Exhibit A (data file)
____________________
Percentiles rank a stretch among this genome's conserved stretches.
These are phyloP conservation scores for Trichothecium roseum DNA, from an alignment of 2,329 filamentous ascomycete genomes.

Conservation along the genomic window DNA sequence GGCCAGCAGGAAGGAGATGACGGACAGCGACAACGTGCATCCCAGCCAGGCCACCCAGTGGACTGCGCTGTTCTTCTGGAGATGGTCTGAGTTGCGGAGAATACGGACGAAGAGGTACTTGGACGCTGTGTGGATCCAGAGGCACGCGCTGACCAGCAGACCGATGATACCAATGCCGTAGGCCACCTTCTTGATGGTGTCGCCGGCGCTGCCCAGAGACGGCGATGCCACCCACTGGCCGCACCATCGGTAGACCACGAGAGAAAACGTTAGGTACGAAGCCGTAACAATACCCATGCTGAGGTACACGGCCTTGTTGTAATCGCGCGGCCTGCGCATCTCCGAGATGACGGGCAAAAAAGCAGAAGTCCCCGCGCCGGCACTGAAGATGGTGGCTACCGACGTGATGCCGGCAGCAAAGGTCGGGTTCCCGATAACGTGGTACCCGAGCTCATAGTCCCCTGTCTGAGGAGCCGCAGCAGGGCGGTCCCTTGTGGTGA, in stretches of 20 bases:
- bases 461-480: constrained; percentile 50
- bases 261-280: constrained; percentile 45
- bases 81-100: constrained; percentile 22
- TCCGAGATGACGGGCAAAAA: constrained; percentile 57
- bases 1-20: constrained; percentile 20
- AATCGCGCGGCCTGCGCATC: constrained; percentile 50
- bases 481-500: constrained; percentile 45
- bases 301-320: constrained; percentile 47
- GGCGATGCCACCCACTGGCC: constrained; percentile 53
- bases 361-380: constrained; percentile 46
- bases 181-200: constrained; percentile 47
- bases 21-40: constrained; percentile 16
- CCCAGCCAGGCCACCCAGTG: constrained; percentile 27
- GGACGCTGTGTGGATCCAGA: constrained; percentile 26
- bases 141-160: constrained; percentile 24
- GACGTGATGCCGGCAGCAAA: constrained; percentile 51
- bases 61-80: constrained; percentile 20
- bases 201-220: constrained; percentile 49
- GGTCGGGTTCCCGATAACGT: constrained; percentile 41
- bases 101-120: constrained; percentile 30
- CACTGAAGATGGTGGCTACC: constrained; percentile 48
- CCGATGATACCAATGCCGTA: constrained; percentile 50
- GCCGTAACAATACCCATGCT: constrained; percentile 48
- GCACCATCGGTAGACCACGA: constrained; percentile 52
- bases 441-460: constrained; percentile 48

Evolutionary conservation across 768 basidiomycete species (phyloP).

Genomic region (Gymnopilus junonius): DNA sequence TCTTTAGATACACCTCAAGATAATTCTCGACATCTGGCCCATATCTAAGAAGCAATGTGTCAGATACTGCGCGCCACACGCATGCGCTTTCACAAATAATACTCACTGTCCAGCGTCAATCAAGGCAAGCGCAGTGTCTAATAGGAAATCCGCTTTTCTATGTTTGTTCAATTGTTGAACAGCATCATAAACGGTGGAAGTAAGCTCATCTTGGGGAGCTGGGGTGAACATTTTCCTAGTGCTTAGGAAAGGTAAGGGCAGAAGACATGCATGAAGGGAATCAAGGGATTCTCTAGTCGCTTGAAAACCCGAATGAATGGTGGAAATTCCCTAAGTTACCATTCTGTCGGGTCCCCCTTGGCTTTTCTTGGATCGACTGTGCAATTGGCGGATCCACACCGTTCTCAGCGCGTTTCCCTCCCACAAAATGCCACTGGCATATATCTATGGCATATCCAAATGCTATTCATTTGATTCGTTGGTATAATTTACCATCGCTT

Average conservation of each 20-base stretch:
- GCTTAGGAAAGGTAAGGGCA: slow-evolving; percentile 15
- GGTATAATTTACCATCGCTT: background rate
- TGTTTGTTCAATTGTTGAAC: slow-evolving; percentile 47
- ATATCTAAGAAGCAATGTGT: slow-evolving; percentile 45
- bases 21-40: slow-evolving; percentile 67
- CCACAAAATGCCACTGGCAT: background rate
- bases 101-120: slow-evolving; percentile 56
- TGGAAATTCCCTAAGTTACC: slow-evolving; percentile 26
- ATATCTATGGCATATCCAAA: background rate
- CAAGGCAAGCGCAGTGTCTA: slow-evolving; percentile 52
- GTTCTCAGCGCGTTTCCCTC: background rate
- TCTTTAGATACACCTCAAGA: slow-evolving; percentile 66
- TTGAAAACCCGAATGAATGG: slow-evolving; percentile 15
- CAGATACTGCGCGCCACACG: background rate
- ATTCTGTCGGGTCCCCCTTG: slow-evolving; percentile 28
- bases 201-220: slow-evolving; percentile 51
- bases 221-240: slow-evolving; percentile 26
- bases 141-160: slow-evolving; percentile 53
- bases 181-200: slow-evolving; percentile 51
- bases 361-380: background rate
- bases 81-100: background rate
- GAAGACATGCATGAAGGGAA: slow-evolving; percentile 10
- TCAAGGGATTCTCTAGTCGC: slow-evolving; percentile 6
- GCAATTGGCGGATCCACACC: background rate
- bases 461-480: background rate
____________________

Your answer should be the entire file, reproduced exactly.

Percentiles rank a stretch among this genome's conserved stretches.
These are phyloP conservation scores for Trichothecium roseum DNA, from an alignment of 2,329 filamentous ascomycete genomes.

Conservation along the genomic window DNA sequence GGCCAGCAGGAAGGAGATGACGGACAGCGACAACGTGCATCCCAGCCAGGCCACCCAGTGGACTGCGCTGTTCTTCTGGAGATGGTCTGAGTTGCGGAGAATACGGACGAAGAGGTACTTGGACGCTGTGTGGATCCAGAGGCACGCGCTGACCAGCAGACCGATGATACCAATGCCGTAGGCCACCTTCTTGATGGTGTCGCCGGCGCTGCCCAGAGACGGCGATGCCACCCACTGGCCGCACCATCGGTAGACCACGAGAGAAAACGTTAGGTACGAAGCCGTAACAATACCCATGCTGAGGTACACGGCCTTGTTGTAATCGCGCGGCCTGCGCATCTCCGAGATGACGGGCAAAAAAGCAGAAGTCCCCGCGCCGGCACTGAAGATGGTGGCTACCGACGTGATGCCGGCAGCAAAGGTCGGGTTCCCGATAACGTGGTACCCGAGCTCATAGTCCCCTGTCTGAGGAGCCGCAGCAGGGCGGTCCCTTGTGGTGA, in stretches of 20 bases:
- bases 461-480: constrained; percentile 50
- bases 261-280: constrained; percentile 45
- bases 81-100: constrained; percentile 22
- TCCGAGATGACGGGCAAAAA: constrained; percentile 57
- bases 1-20: constrained; percentile 20
- AATCGCGCGGCCTGCGCATC: constrained; percentile 50
- bases 481-500: constrained; percentile 45
- bases 301-320: constrained; percentile 47
- GGCGATGCCACCCACTGGCC: constrained; percentile 53
- bases 361-380: constrained; percentile 46
- bases 181-200: constrained; percentile 47
- bases 21-40: constrained; percentile 16
- CCCAGCCAGGCCACCCAGTG: constrained; percentile 27
- GGACGCTGTGTGGATCCAGA: constrained; percentile 26
- bases 141-160: constrained; percentile 24
- GACGTGATGCCGGCAGCAAA: constrained; percentile 51
- bases 61-80: constrained; percentile 20
- bases 201-220: constrained; percentile 49
- GGTCGGGTTCCCGATAACGT: constrained; percentile 41
- bases 101-120: constrained; percentile 30
- CACTGAAGATGGTGGCTACC: constrained; percentile 48
- CCGATGATACCAATGCCGTA: constrained; percentile 50
- GCCGTAACAATACCCATGCT: constrained; percentile 48
- GCACCATCGGTAGACCACGA: constrained; percentile 52
- bases 441-460: constrained; percentile 48

Evolutionary conservation across 768 basidiomycete species (phyloP).

Genomic region (Gymnopilus junonius): DNA sequence TCTTTAGATACACCTCAAGATAATTCTCGACATCTGGCCCATATCTAAGAAGCAATGTGTCAGATACTGCGCGCCACACGCATGCGCTTTCACAAATAATACTCACTGTCCAGCGTCAATCAAGGCAAGCGCAGTGTCTAATAGGAAATCCGCTTTTCTATGTTTGTTCAATTGTTGAACAGCATCATAAACGGTGGAAGTAAGCTCATCTTGGGGAGCTGGGGTGAACATTTTCCTAGTGCTTAGGAAAGGTAAGGGCAGAAGACATGCATGAAGGGAATCAAGGGATTCTCTAGTCGCTTGAAAACCCGAATGAATGGTGGAAATTCCCTAAGTTACCATTCTGTCGGGTCCCCCTTGGCTTTTCTTGGATCGACTGTGCAATTGGCGGATCCACACCGTTCTCAGCGCGTTTCCCTCCCACAAAATGCCACTGGCATATATCTATGGCATATCCAAATGCTATTCATTTGATTCGTTGGTATAATTTACCATCGCTT

Average conservation of each 20-base stretch:
- GCTTAGGAAAGGTAAGGGCA: slow-evolving; percentile 15
- GGTATAATTTACCATCGCTT: background rate
- TGTTTGTTCAATTGTTGAAC: slow-evolving; percentile 47
- ATATCTAAGAAGCAATGTGT: slow-evolving; percentile 45
- bases 21-40: slow-evolving; percentile 67
- CCACAAAATGCCACTGGCAT: background rate
- bases 101-120: slow-evolving; percentile 56
- TGGAAATTCCCTAAGTTACC: slow-evolving; percentile 26
- ATATCTATGGCATATCCAAA: background rate
- CAAGGCAAGCGCAGTGTCTA: slow-evolving; percentile 52
- GTTCTCAGCGCGTTTCCCTC: background rate
- TCTTTAGATACACCTCAAGA: slow-evolving; percentile 66
- TTGAAAACCCGAATGAATGG: slow-evolving; percentile 15
- CAGATACTGCGCGCCACACG: background rate
- ATTCTGTCGGGTCCCCCTTG: slow-evolving; percentile 28
- bases 201-220: slow-evolving; percentile 51
- bases 221-240: slow-evolving; percentile 26
- bases 141-160: slow-evolving; percentile 53
- bases 181-200: slow-evolving; percentile 51
- bases 361-380: background rate
- bases 81-100: background rate
- GAAGACATGCATGAAGGGAA: slow-evolving; percentile 10
- TCAAGGGATTCTCTAGTCGC: slow-evolving; percentile 6
- GCAATTGGCGGATCCACACC: background rate
- bases 461-480: background rate